On June 13, the Occurrency team attended a public presentation on Token Regulation in the EU held by Blockchain Bundesverband & FOM Hochschule für Oekonomie & Management Berlin.
The ICO hype has prompted many international regulators to issue warnings pertaining to the risks associated with investing in initial coin offerings. While the SEC (US Exchange Comission) has launched a fake ICO to educate the people, the European Union is more focused on embracing the decentralized technology by issuing crypto anti-money laundering regulation and rules that act in the best interest of honest startups looking to raise funds through an ICO.
The goal of the presentation we had the pleasure to attend was to educate the audience on token sale regulations under the EU law, as well as analyze the status quo of current regulations across Europe.
Vision of the Bundesblock
with Florian Glatz, Chairman of the Board Blockchain Bundesverband
On the premise that Blockchain technology needs advocates, the Bundesblock was founded about a year ago as an association that promotes a technology “in the very same way a chemical association would promote a certain chemical”, said Florian Glatz. Bundesblock is an association that promotes a specific type of code. To some degree, it is a political entity because it is the first to promote a type of codal protocol.
Chairman Glatz emphasizes:
“I believe in an economy where digital monopolies occur naturally. If one network is the strongest, it becomes a monopoly; not because it has a structural organization like the old monopolies, but because the quality of being a monopoly is an inherent part of the product. Facebook is a very good product, because everybody is on Facebook”.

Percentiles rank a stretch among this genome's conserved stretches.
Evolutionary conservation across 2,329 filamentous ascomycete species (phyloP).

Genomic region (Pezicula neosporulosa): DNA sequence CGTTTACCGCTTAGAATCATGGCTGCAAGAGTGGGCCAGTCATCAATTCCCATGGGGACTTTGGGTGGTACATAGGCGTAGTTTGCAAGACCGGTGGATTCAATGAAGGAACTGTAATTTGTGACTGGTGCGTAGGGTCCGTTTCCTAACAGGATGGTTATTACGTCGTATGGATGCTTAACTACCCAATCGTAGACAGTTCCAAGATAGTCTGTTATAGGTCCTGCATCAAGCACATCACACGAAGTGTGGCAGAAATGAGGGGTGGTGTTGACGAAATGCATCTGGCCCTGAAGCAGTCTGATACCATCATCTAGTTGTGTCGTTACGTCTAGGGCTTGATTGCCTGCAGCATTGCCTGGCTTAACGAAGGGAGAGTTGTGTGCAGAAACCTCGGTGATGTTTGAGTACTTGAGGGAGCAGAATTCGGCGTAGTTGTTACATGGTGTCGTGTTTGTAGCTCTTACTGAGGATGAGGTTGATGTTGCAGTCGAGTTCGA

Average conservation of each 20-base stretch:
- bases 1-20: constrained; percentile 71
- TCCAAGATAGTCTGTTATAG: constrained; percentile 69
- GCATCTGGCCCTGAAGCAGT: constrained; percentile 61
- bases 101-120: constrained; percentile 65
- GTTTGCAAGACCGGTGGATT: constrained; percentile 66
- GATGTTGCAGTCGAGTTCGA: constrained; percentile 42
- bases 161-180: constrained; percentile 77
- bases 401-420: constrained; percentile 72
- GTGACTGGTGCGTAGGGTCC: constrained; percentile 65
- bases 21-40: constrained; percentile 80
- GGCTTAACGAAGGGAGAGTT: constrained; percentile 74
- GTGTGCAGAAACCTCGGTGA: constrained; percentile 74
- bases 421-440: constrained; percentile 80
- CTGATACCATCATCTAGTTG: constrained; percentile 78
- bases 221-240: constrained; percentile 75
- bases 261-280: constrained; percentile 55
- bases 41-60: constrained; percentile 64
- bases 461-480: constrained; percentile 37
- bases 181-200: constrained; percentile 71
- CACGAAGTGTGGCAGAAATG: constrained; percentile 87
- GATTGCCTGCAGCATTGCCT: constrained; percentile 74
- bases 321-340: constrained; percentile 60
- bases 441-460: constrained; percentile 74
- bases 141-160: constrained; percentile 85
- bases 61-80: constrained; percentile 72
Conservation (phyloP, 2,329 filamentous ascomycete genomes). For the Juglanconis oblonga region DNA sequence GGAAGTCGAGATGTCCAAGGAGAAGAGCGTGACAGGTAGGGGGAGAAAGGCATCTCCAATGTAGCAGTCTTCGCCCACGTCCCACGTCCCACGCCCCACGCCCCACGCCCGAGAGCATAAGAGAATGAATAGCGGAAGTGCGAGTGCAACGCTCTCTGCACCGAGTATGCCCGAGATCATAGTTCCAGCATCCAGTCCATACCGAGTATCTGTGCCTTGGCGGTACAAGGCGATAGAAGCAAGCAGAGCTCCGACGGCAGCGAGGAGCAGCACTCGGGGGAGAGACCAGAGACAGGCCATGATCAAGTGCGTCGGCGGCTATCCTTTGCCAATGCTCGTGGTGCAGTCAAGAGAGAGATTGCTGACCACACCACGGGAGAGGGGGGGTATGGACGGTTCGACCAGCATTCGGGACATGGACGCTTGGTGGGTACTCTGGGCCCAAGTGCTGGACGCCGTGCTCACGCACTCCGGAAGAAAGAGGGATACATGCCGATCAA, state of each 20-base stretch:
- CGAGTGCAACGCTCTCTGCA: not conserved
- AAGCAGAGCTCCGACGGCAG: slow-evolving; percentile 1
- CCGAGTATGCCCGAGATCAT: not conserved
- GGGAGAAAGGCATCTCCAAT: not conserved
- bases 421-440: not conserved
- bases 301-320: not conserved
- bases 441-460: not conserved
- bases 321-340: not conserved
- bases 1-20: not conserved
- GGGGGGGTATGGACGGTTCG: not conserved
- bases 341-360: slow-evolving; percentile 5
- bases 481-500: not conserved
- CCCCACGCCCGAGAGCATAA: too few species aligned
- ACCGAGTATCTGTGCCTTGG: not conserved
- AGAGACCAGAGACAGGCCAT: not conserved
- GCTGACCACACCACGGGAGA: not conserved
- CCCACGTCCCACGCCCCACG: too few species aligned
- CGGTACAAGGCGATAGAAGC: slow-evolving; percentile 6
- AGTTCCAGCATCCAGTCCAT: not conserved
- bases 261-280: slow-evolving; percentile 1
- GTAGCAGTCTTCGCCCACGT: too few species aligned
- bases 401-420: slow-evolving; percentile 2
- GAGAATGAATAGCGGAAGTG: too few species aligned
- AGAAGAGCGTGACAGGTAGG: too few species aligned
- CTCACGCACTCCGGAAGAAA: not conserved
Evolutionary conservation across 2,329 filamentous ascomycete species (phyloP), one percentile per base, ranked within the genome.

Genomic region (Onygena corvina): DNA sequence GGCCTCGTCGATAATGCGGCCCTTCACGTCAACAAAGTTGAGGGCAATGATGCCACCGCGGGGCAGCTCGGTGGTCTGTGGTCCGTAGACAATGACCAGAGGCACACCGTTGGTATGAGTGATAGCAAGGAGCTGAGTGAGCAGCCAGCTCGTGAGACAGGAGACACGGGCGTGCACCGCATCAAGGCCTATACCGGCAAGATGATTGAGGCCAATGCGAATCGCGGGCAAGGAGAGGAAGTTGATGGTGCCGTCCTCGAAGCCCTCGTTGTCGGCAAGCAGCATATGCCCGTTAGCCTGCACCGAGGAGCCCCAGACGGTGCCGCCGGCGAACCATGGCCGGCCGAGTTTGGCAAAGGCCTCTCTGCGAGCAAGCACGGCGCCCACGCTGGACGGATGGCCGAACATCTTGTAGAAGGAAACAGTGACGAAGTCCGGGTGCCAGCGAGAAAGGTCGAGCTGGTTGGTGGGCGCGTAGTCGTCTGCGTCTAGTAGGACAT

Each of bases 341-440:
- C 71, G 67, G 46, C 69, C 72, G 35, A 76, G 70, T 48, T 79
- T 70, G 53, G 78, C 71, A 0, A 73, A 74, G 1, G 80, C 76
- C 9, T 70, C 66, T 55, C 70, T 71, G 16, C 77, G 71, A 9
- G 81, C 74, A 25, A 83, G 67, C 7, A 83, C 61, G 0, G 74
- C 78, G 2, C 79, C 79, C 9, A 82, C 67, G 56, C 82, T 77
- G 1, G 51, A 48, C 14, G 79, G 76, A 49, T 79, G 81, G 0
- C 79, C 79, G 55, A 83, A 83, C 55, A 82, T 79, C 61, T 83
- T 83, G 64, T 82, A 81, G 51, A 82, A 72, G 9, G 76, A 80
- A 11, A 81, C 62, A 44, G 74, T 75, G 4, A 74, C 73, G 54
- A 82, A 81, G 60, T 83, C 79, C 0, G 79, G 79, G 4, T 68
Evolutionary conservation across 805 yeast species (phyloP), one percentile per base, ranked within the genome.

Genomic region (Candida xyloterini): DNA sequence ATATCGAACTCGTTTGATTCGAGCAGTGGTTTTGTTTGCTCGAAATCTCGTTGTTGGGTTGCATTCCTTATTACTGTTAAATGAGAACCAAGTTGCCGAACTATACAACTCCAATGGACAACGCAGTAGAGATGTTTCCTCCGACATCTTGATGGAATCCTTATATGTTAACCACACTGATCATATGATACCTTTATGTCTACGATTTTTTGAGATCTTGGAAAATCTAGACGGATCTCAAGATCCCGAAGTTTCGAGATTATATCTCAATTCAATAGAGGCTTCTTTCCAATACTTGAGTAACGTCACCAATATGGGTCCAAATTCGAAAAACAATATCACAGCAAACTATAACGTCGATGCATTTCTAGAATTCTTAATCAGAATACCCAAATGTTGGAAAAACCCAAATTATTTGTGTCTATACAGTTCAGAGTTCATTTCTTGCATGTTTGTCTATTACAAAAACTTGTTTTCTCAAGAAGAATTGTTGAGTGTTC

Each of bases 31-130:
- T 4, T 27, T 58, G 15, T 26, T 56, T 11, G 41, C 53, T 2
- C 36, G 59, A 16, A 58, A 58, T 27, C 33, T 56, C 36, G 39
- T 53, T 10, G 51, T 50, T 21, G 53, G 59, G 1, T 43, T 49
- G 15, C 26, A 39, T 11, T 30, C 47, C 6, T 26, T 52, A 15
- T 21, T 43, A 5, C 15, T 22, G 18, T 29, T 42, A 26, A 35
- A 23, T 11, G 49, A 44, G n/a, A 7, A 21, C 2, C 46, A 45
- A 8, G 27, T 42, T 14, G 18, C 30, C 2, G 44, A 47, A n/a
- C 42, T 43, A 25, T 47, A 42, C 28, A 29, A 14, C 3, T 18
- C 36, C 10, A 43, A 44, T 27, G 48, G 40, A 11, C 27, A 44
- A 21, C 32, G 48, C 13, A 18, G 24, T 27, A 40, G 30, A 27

Although we have the mechanisms required for a market economy to enable many people to participate and rise from being relatively poor with a good idea to being a good entrepreneur, those principles might be outdated in an age of digital monopolies. One solution, among many, might be a Blockchain-based economy, or at the very least, Blockchain-based business models where you wouldn’t require a shareholder structure.
There are many players on the production and on the consumption side of each market. The society as a whole can become wealthier and more successful. As digital monopolies stand against the idea, the Blockchain world can stand for the idea. Poor regulators have their own paradigms and they have to abide by the rules because it is their job, their duty, their whole life.
“Simply put, it is impossible to ask regulators to change rules they truly believe in. We have to shift paradigms, not only in technology, but also in society and politics to make sure that this new possibility of economic activity becomes possible”, added Glatz. He continued emphasizing that “I wouldn’t say that we have to replace all monopolies with Blockchain-based business models, but I advocate for the political and regulative existence of Blockchain-based businesses in order to have competition against network monopolies that involve conventional shareholders.”
Diversity is needed in order to discipline capitalist monopolies that act in the interest of their shareholders. The Blockchain-based industry is a key element in that diversity. Tokens lie at the core of the industry, so
that begs the question “How do we regulate tokens in the EU?”
Current view of EU laws regarding token regulation
with Dr. Nina-Luisa Siedler, Speaker Finance Working Group Blockchain Bundesverband
Following Florian Glatz’s open talk on the vision of the Bundesblock, the presentation continued with an in-depth speech on token regulation in the EU, moderated by Dr. Nina Sielder.